This range is the southernmost in Greece: they stretch along the south coastline of the Heraklion prefecture, between the Messara plain at the north, and the Libyan sea to their south.
Their highest peak is Kophinas (1231 m). Even if the range is not particularly high, it is nonetheless characterized by very steep slopes with dramatic drops.
In their geomorphological form, the Asterousia Mountains are denuded, rocky and covered in phrygana (that is plant communities made up of undershrubs – aromatics and thorny species, unpalatable; called garigue elsewhere) and other plants which can withstand the hot and dry climate.
Here are the kingdoms of the raptors and vultures: among them the endangered bearded vulture or Lammergeier (Gypaetus barbatus), the Golden eagle (Aquila chrysaetos), Bonelli’s eagle, the Peregrine falcon and Eleonora’s falcon. Here too lives the endemic ground snail, Albinaria terebra.
The mountain range is of ecological and archaeological importance, and thus has been included in the Natura 2000 protective network. On Kouphonisi is a Minoan peak sanctuary, and at Lebena (old Leben) is the well-known Asclepeion.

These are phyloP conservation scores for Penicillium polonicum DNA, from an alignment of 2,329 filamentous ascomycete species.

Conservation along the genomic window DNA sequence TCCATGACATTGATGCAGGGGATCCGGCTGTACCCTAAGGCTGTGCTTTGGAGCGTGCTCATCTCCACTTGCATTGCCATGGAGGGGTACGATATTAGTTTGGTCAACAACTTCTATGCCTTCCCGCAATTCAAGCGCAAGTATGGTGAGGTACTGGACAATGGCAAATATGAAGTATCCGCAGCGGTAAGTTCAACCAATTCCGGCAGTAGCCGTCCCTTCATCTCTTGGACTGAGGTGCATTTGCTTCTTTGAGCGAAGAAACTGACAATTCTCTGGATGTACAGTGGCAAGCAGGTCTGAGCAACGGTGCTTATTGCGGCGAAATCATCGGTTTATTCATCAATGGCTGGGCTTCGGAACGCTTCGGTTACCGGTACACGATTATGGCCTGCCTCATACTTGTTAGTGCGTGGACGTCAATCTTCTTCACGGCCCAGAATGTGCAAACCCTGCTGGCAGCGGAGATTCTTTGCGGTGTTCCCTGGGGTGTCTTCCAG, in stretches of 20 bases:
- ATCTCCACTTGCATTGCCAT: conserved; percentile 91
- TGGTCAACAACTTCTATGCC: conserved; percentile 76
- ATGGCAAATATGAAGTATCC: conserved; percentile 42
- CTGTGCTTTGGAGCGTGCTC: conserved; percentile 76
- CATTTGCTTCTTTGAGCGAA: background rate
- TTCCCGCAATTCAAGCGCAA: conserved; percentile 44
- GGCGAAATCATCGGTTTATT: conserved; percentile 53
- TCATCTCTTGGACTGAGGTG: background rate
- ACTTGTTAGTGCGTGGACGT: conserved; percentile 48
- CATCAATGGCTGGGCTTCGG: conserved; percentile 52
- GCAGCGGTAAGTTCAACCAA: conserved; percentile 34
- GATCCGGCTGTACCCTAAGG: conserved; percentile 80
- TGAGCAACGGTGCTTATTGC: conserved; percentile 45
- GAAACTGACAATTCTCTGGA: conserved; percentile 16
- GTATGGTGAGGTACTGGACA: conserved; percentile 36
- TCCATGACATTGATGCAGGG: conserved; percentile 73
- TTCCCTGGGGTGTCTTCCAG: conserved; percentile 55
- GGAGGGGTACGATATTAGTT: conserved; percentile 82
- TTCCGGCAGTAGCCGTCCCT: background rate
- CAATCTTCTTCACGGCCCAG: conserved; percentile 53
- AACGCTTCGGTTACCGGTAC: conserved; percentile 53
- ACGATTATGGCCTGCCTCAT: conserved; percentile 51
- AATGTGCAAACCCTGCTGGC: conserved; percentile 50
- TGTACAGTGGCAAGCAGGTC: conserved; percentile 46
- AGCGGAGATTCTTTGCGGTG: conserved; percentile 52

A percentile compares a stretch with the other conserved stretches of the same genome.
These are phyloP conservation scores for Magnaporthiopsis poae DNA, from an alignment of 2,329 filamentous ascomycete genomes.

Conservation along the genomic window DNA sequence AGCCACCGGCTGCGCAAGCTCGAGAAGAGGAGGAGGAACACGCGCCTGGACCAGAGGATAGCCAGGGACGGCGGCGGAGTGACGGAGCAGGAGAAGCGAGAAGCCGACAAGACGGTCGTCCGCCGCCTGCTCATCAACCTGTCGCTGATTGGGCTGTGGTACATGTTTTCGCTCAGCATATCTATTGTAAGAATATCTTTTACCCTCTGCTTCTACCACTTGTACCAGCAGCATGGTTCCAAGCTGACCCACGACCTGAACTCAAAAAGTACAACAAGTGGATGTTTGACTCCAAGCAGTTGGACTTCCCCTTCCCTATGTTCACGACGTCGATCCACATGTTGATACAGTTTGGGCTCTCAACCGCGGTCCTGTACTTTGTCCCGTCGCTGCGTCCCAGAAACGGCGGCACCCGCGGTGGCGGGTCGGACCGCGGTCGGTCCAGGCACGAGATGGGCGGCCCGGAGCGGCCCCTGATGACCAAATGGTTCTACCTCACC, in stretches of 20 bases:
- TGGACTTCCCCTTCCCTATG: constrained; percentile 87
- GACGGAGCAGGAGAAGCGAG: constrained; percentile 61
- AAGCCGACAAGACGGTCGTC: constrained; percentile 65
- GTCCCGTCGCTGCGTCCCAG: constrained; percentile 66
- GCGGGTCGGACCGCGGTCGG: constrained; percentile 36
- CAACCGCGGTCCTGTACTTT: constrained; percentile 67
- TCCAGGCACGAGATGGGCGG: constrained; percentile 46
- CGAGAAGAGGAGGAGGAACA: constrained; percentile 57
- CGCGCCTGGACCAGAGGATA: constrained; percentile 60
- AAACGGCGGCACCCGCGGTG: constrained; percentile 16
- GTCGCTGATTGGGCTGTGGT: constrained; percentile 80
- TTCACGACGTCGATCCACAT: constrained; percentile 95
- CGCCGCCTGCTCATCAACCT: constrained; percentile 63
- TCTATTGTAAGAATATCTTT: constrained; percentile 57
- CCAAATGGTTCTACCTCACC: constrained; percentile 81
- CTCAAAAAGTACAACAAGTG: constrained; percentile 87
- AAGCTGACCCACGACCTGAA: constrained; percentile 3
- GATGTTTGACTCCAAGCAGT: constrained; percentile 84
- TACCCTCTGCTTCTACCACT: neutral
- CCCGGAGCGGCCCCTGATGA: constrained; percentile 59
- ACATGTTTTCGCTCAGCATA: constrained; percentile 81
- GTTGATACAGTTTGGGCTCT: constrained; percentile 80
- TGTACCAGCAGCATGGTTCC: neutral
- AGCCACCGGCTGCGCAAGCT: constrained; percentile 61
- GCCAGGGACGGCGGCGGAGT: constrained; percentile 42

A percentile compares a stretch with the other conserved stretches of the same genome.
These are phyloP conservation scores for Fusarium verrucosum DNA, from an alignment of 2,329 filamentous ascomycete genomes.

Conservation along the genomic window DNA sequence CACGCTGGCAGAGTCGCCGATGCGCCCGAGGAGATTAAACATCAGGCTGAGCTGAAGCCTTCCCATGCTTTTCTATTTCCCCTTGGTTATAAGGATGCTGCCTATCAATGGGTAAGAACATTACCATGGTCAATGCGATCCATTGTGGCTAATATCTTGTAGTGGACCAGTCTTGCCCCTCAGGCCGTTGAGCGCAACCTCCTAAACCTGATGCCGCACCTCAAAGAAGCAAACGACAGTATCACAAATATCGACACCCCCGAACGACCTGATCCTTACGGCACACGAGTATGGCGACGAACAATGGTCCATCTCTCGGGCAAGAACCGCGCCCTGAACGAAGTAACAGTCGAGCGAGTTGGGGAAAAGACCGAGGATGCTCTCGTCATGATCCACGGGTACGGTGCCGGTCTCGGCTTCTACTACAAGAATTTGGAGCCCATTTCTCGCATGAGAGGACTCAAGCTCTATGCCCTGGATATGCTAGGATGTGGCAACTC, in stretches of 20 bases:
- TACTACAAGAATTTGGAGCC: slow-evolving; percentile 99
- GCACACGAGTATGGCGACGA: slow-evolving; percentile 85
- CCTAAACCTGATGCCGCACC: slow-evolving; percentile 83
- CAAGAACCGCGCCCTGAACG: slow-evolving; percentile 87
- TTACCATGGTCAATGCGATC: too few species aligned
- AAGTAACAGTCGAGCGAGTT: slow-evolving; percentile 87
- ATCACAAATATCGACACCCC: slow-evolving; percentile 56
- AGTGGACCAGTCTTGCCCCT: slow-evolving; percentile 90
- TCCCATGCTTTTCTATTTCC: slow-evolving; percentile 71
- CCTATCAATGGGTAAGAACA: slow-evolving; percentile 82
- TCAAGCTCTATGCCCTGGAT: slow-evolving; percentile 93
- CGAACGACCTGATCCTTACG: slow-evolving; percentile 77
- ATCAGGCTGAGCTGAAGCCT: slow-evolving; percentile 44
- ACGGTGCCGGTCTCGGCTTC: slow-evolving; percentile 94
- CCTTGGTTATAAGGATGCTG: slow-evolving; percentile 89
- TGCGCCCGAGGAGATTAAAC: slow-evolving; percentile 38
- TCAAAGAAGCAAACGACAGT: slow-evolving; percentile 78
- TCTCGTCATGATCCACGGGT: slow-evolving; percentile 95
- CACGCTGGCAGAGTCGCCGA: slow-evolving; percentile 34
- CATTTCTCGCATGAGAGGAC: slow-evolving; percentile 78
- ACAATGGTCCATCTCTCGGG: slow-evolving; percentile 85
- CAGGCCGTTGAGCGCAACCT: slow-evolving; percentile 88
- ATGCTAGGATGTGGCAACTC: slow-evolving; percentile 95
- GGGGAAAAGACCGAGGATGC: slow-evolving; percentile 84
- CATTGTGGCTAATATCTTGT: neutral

Taksim Robab - Ross Daly & Bijan Chemirani
Perhaps the most characteristic feature of the Asterousia are the caves and gorges. Gorges such as Aghiofarango, Martsalo, Trypiti end up at the Libyan sea, making striking beach fronts.
The Asterousia are a much loved destination for the rock-climbing fraternity. There are trails for this at Kapetaniana, and also in the Aghiofarango. The monasteries of the region are important too: Odigitria, Koudouma, Apezanoi and Aghios Nikitas.
As for the settlements, amongst the most picturesque are Kapetaniana, west of Kophinas with its restored houses and a view from on high over the Libyan sea, as well as Ethia, southeast of Rotasi with its typical Cretan architecture.
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